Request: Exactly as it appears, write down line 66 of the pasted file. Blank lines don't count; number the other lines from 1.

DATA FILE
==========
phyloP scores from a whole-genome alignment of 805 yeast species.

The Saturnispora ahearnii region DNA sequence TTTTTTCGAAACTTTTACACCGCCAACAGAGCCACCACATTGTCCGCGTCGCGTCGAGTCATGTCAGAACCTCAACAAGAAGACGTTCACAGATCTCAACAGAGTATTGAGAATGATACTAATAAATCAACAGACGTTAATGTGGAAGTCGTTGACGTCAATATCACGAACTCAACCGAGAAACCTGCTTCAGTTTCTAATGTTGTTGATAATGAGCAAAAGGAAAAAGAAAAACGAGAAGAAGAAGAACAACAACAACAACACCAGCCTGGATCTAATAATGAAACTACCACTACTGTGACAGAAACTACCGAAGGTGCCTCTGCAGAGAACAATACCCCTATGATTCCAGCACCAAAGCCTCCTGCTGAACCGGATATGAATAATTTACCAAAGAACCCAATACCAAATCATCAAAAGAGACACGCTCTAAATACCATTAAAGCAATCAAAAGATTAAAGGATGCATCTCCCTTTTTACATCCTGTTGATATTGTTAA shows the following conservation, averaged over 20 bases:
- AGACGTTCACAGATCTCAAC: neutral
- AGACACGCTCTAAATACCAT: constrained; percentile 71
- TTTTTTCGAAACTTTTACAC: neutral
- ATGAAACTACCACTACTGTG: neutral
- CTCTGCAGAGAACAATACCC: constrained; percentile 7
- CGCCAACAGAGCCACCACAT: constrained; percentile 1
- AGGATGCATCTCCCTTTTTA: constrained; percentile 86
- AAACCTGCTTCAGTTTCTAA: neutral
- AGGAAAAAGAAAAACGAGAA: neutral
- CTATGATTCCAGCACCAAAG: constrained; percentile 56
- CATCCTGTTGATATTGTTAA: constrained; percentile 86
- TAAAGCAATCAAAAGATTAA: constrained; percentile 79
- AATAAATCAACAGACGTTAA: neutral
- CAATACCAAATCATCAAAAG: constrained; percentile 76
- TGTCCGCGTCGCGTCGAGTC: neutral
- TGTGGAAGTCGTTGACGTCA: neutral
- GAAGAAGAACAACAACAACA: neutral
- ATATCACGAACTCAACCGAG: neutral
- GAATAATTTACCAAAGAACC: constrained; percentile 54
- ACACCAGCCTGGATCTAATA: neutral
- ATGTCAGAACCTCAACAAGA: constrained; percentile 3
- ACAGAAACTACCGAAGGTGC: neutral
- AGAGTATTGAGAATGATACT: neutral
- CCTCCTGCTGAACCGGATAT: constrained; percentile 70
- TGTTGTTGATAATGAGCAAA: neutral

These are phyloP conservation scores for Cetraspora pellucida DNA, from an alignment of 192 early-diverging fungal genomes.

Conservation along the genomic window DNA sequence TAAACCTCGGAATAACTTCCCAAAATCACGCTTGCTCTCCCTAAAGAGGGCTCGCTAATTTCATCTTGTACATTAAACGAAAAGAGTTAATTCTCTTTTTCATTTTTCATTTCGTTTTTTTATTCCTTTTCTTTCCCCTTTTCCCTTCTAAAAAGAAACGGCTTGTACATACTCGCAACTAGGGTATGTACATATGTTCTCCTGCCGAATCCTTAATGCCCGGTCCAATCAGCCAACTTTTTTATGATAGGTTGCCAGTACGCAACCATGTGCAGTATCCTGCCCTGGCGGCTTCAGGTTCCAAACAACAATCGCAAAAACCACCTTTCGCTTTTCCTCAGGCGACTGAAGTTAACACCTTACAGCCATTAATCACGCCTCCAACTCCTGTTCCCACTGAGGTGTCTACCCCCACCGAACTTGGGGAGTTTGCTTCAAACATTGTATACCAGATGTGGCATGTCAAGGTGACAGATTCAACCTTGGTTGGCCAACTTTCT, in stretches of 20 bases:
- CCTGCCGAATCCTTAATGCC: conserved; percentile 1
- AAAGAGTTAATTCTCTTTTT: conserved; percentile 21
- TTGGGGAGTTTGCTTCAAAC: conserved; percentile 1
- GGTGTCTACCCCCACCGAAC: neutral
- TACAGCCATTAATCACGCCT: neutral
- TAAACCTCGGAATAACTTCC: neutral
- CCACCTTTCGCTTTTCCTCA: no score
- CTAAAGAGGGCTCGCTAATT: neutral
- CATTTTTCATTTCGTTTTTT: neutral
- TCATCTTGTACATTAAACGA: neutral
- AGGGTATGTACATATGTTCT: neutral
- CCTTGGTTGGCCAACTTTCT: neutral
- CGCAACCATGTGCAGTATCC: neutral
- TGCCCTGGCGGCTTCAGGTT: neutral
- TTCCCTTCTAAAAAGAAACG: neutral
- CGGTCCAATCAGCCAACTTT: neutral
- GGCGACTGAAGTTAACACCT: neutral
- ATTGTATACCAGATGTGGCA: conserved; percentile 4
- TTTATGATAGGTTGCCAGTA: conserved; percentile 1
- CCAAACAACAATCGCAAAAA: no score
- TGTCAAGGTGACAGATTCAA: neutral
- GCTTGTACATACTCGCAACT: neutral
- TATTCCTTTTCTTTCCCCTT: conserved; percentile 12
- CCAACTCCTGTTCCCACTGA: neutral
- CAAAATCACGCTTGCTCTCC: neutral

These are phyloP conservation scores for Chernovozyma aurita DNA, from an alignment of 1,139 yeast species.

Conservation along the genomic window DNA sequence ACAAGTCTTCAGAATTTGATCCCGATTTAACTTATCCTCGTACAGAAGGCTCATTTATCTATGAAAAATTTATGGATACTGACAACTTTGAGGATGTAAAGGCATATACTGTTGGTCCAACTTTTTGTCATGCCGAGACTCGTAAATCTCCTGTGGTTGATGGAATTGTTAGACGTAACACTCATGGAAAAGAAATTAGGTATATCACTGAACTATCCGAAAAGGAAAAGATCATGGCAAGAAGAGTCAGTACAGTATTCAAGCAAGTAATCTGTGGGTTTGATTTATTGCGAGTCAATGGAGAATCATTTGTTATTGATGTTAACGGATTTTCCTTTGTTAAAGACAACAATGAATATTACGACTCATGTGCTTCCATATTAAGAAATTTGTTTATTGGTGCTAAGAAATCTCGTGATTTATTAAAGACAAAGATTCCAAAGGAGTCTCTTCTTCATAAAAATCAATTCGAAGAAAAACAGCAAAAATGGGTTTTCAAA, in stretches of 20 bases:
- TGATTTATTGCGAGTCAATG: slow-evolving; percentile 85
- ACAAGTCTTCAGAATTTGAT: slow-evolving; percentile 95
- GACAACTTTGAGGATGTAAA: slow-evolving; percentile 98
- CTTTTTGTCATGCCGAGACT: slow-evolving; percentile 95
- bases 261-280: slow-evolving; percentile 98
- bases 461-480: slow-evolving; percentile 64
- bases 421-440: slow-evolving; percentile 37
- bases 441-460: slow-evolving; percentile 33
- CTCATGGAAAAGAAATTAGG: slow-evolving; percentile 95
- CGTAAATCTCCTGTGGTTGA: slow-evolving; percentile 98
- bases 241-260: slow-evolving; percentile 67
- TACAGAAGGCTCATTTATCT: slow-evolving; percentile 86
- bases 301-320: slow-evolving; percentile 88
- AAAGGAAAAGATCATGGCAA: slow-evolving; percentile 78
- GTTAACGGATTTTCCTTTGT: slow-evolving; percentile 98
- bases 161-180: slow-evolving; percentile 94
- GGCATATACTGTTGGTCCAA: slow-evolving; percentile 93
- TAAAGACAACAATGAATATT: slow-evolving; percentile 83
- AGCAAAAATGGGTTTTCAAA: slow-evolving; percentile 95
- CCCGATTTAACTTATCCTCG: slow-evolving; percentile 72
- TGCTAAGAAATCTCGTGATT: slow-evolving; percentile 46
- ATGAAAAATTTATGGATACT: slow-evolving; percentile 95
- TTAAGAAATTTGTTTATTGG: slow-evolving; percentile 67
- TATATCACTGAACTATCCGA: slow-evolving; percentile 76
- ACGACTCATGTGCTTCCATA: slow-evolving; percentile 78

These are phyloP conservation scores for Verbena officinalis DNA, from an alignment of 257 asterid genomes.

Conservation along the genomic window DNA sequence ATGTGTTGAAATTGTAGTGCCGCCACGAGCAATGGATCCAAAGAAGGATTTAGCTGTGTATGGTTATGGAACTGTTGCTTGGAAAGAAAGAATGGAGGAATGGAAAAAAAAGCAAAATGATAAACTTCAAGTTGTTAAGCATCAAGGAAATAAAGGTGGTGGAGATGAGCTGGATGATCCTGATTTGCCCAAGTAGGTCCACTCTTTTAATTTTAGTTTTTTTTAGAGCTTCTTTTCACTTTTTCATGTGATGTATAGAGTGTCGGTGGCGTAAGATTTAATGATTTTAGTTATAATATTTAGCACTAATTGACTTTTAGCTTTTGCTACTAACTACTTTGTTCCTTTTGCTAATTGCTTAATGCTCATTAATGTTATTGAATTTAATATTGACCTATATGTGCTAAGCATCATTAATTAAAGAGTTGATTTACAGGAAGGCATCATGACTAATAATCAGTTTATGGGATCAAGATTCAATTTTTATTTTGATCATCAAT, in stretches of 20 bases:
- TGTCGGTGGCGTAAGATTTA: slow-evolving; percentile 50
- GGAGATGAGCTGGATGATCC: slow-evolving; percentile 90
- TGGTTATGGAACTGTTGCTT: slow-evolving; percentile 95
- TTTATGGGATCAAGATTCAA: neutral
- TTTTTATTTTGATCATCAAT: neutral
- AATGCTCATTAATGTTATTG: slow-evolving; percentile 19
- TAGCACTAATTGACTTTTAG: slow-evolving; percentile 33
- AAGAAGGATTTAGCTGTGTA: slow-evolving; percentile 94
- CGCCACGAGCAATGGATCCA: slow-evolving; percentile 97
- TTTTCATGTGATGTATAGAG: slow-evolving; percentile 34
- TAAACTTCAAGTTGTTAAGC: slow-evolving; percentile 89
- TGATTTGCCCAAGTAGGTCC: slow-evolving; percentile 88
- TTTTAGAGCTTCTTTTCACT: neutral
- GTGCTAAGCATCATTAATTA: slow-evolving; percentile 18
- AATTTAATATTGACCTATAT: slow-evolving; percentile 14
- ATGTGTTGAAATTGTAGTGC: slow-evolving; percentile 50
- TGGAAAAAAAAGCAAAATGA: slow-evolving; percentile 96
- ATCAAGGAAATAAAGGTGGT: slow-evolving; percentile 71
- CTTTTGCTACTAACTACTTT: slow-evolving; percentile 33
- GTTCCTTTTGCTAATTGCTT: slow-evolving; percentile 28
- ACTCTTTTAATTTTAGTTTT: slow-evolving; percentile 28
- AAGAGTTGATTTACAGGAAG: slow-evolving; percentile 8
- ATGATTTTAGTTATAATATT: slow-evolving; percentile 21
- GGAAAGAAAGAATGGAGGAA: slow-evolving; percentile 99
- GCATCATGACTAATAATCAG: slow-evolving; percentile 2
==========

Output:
- CGTAAATCTCCTGTGGTTGA: slow-evolving; percentile 98